Moscow Metro Introduces World’s ‘First Face-to-Face Payment System’

The Moscow metro on Friday rolled out what authorities have boasted as the world’s first fare payment system based on facial recognition technology.

The cashless, cardless and telephone-less system called “Face Pay” has been installed at special turnstiles in more than 240 metro stations in the Russian capital.

“To enter the metro, passengers will not need a card or smartphone – just look at the camera on the turnstile,” said Maxim Liksutov, deputy mayor in charge of transport.

“You won’t need to touch your smartphone or any other surface,” Liksutov added, referring to growing concerns about the spread of the coronavirus in the capital amid low numbers of daily cases and deaths in Russia, from low vaccination rate and lax application of the mask – wearing rules.

To activate Face Pay, passengers will need to connect their photo, bank card and transport card, known as the “Troika” car, to the service via the Moscow Metro mobile app.

Liksutov said passenger data would be “securely encrypted”, but activists have raised privacy concerns. “The camera on the turnstile reads a biometric key, not a face image or other personal data,” Liksutov said.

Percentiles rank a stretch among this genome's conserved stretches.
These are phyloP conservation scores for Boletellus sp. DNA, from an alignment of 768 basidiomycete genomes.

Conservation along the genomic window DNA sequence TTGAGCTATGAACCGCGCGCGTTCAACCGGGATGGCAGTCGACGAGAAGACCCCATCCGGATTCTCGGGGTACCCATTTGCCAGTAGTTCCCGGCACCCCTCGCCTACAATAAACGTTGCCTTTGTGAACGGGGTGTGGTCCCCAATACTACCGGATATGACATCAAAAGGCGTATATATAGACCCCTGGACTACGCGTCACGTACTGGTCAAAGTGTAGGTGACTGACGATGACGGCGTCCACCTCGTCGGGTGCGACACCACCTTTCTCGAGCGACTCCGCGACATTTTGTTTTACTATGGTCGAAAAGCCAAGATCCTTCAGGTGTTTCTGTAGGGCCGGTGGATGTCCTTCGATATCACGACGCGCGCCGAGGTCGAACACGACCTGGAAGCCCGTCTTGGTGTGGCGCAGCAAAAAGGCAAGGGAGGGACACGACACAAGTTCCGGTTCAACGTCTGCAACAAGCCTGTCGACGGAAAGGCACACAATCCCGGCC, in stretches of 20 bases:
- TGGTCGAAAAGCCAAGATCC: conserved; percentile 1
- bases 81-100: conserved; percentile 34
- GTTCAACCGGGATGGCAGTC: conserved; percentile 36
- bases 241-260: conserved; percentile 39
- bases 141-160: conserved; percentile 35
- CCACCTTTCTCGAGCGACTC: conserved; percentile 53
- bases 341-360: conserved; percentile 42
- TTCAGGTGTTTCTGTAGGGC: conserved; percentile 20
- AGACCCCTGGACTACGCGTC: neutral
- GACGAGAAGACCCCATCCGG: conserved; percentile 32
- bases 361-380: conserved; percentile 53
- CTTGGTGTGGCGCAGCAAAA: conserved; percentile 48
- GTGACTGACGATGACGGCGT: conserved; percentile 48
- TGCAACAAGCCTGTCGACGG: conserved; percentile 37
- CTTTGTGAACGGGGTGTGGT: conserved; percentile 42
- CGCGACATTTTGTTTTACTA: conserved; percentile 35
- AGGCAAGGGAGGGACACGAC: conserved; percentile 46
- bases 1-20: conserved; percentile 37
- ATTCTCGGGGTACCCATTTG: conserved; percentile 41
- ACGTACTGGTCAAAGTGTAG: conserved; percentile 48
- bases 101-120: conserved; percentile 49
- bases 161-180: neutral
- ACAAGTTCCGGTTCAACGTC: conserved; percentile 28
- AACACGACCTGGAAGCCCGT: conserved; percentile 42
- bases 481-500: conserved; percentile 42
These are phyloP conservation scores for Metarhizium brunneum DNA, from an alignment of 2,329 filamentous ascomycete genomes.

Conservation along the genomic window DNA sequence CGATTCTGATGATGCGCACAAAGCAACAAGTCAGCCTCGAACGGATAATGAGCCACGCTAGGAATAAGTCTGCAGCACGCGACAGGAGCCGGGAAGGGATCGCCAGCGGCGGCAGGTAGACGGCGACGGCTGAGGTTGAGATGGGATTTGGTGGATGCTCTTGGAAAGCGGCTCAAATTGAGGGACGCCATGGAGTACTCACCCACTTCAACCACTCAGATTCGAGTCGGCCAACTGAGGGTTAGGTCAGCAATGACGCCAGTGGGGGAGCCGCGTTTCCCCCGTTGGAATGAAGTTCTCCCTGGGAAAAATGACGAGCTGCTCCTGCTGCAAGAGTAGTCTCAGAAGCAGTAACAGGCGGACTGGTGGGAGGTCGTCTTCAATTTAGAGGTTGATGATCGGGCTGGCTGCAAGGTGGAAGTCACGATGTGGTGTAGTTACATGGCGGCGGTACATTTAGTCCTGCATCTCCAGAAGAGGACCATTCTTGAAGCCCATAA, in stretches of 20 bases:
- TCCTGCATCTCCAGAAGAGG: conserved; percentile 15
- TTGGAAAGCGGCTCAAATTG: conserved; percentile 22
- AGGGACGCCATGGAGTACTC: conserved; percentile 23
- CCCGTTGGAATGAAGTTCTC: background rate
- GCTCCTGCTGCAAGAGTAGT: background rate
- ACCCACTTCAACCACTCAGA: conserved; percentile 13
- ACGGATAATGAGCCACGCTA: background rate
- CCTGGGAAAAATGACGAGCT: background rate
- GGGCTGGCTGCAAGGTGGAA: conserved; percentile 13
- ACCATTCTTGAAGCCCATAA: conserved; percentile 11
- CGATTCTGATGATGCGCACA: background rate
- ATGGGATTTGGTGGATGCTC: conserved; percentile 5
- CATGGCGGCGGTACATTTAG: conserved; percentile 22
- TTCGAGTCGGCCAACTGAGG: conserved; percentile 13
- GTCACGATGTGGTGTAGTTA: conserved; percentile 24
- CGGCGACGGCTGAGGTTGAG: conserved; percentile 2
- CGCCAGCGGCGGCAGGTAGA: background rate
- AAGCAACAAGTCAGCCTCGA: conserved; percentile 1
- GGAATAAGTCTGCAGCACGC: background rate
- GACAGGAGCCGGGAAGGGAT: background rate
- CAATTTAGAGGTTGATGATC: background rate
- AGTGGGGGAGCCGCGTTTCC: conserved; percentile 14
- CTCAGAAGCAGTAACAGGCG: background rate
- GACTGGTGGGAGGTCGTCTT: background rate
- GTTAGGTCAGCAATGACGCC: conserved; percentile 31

He predicts that up to 15% of metro passengers will use Face Pay regularly over the next three years.

“Moscow is the first city in the world where the system operates on such a scale,” he added. “There are no equivalents of Face Pay in terms of quality and ease of use for passengers anywhere in the world. “

Authorities in the Russian capital have already widely deployed facial recognition technology throughout the capital, with a network of nearly 200,000 surveillance cameras used to identify suspects.

Activists have expressed fear that authorities will use facial recognition cameras as a surveillance tool.

The debate revived this week after the Russian business daily Kommersant reported that user photographs uploaded to a website that provides public services to residents of Moscow will automatically be shared with law enforcement authorities.

The Moscow mayor’s office denied the report, but the Kremlin noted that security officers already have lawful access to private data stored on the websites of Russian public services.

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